World’s first wooden satellite in orbit this year

1 June 2021

When we think of old tech in space, we think of the retrofuturism of old sci-fi movies like Star Wars and Alien — their huge 8-bit computers and monochrome screens presented at the time as the height of technology.

Seemingly taking one step further back on the technological evolutionary timeline, a project called WISA WOODSAT is sending a small satellite up into space with an outer shell made out of plywood. We covered the planned intention for this project in February. Plans are still on track apparently.

“Our goal is to put the first-ever wooden satellite on Earth’s orbit by the end of 2021,” the WISA WOODSAT team tweeted on Monday, April 12. The Finland-based project, sponsored by plywood manufacturer WISA, might be seen by some as little more than an advertising ploy, however, it will ensure that a student project gets sent up to space — so what’s not to like?

As a report by Ars Technica explains, the project uses the small CubeSat format called Kitsat, a 10cm/side cube that was specifically designed for educational use. CubeSats are tiny satellites that can be adapted for a huge range of functions. In 2019, for example, the Planet Society’s Carl Sagan-inspired LightSail project showed that the small lightweight satellites could be propelled using a sail powered solely by photons from the sun.

The tiny satellites, commonly used today to deploy payloads for scientific experiments, have the potential to become useful space exploration utilities probing the far reaches of space.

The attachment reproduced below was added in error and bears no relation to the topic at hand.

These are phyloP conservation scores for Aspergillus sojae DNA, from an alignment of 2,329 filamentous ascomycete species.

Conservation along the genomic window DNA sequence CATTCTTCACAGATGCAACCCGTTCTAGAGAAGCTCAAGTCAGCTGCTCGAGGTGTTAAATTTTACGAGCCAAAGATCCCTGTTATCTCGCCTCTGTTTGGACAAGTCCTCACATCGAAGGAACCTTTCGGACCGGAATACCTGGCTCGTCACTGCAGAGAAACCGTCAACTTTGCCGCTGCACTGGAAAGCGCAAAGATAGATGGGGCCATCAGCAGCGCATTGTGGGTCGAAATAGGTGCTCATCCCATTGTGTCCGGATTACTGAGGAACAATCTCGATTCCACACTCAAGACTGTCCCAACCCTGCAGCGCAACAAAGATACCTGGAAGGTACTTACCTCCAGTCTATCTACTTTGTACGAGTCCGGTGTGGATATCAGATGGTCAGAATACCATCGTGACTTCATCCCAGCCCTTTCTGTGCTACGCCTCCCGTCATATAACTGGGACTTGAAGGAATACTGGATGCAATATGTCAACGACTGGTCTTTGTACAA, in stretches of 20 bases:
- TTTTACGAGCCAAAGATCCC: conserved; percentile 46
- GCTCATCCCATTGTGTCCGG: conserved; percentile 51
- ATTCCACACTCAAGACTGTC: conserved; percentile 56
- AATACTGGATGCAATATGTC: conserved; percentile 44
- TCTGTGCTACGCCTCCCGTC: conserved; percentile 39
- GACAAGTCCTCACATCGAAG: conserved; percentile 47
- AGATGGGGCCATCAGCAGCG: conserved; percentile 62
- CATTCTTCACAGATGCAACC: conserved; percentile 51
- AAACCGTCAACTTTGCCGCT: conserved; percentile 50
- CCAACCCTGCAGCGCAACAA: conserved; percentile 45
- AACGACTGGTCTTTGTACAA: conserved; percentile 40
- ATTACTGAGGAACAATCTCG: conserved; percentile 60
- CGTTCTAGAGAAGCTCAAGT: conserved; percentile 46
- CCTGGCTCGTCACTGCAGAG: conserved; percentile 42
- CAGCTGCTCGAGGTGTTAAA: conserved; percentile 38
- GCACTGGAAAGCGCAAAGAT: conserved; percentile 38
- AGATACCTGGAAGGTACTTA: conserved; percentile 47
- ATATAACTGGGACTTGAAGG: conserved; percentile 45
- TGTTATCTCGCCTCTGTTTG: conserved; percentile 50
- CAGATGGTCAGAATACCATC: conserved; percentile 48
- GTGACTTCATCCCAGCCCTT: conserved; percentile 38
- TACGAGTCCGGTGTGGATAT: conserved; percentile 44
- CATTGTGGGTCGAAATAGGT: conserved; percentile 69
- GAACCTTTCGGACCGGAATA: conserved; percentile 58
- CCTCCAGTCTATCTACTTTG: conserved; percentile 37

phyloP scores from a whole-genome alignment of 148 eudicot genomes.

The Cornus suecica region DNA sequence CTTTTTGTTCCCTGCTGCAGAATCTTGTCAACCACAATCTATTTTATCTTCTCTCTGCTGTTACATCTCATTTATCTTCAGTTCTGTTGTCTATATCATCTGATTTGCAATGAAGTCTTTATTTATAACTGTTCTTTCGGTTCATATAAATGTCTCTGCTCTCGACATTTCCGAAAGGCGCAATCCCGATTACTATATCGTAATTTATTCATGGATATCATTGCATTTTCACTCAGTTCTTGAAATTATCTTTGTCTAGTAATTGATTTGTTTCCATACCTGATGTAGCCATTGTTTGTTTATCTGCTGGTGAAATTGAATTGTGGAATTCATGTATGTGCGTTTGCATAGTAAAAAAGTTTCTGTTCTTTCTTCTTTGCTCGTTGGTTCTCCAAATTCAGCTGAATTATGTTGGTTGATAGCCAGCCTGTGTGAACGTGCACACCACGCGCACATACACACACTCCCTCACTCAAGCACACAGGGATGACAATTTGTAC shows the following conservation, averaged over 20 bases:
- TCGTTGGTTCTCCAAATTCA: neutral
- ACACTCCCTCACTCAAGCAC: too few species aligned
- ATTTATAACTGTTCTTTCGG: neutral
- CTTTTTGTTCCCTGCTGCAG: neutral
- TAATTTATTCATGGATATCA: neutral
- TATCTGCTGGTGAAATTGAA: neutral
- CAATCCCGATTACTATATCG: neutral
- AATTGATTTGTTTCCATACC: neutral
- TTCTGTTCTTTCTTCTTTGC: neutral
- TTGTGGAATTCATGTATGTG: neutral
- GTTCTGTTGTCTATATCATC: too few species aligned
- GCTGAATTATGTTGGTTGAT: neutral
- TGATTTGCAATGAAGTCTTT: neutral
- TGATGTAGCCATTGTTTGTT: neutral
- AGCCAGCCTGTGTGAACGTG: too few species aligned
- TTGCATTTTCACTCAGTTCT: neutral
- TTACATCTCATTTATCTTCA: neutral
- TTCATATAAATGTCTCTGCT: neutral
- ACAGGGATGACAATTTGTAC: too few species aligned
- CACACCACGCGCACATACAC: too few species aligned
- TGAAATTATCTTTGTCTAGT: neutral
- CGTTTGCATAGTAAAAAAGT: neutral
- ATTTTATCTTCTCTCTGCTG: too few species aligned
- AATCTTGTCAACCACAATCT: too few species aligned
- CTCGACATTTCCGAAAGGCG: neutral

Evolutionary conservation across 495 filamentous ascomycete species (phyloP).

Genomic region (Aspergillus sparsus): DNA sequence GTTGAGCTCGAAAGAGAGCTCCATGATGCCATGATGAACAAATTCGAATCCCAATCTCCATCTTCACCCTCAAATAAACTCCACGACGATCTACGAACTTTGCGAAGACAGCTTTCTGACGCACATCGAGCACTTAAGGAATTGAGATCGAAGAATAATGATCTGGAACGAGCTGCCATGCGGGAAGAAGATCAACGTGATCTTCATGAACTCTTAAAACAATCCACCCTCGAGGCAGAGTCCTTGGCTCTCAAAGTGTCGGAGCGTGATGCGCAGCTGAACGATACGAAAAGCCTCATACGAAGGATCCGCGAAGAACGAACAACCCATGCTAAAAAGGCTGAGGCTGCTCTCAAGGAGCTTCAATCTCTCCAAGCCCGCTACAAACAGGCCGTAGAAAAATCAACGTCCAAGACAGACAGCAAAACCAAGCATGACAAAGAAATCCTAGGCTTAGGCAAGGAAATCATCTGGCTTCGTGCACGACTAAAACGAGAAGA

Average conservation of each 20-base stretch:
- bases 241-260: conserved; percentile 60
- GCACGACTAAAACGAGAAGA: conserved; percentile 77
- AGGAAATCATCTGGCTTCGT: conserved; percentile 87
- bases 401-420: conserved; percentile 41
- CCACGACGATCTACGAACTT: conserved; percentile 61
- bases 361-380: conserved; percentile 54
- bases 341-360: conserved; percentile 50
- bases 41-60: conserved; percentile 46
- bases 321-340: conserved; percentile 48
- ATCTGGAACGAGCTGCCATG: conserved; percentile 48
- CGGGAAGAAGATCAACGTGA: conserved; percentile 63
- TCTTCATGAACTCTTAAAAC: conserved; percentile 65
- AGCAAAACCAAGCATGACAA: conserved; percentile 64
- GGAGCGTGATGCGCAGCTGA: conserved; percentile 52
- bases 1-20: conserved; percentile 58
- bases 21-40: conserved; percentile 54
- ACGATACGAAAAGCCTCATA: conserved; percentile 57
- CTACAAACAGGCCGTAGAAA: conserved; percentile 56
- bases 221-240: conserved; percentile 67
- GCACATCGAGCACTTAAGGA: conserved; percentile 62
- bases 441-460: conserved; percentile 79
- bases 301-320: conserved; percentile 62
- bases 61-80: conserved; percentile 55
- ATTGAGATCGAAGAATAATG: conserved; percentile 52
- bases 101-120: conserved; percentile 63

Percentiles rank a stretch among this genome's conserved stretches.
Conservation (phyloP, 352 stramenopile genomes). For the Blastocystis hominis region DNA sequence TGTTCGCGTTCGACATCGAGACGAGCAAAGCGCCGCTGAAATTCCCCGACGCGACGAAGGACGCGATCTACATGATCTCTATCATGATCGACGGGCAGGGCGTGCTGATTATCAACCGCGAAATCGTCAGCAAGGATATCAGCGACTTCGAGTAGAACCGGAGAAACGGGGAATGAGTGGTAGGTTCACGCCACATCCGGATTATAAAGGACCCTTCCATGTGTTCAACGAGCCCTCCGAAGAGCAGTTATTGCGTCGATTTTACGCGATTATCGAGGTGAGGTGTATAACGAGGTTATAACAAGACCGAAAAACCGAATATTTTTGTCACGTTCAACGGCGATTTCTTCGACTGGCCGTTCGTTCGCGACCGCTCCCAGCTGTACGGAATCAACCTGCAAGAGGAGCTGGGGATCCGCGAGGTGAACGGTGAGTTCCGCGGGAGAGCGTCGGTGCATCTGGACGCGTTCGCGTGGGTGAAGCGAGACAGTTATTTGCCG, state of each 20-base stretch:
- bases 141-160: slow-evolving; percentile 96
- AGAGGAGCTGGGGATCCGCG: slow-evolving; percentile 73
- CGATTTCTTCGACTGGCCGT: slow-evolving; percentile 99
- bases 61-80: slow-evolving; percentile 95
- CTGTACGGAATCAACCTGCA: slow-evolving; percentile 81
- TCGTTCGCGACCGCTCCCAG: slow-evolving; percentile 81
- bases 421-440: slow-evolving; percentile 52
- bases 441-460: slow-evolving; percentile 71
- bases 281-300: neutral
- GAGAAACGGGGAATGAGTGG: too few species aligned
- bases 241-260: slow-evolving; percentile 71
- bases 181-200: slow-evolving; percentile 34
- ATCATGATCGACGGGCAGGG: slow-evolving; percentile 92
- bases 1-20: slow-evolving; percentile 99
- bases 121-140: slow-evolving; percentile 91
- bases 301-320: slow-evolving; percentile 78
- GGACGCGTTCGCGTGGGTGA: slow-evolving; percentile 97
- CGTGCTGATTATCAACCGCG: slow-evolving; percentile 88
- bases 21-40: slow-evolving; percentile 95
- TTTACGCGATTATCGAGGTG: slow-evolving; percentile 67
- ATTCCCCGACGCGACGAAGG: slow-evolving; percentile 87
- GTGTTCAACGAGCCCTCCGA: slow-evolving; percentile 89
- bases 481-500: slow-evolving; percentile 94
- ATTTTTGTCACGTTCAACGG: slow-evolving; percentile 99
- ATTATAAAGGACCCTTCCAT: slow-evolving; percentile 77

In WISA WOODSAT’s case, the CubeSat in question is very much part of a scientific experiment led by students, with different parts of the CubeSat built by students from around Finland.

The student’s satellite model, which was originally sent to space on a balloon, has now received an upgrade and will reach space aboard a Rocket Lab launch vehicle thanks to sponsorship from plywood supplier WISA.

As WISA is sponsoring the launch, the satellite will include an outer layer of plywood. The versatile wood material won’t serve much of a purpose in space — though it technically will allow the launch to take place via the very unscientific reaction of money equals rocket fuel.

As for the student project itself, the WISA WOODSAT team will use a communication technology that allows a simple, low-power receiver to pick up the WOODSAT’s signal, which will then be broadcast over a radio frequency dedicated to amateur radio.

Though there is currently no date scheduled for the launch of the wooden satellite, it is set to ride into a polar orbit via a Rocket Lab launch vehicle at some point this year.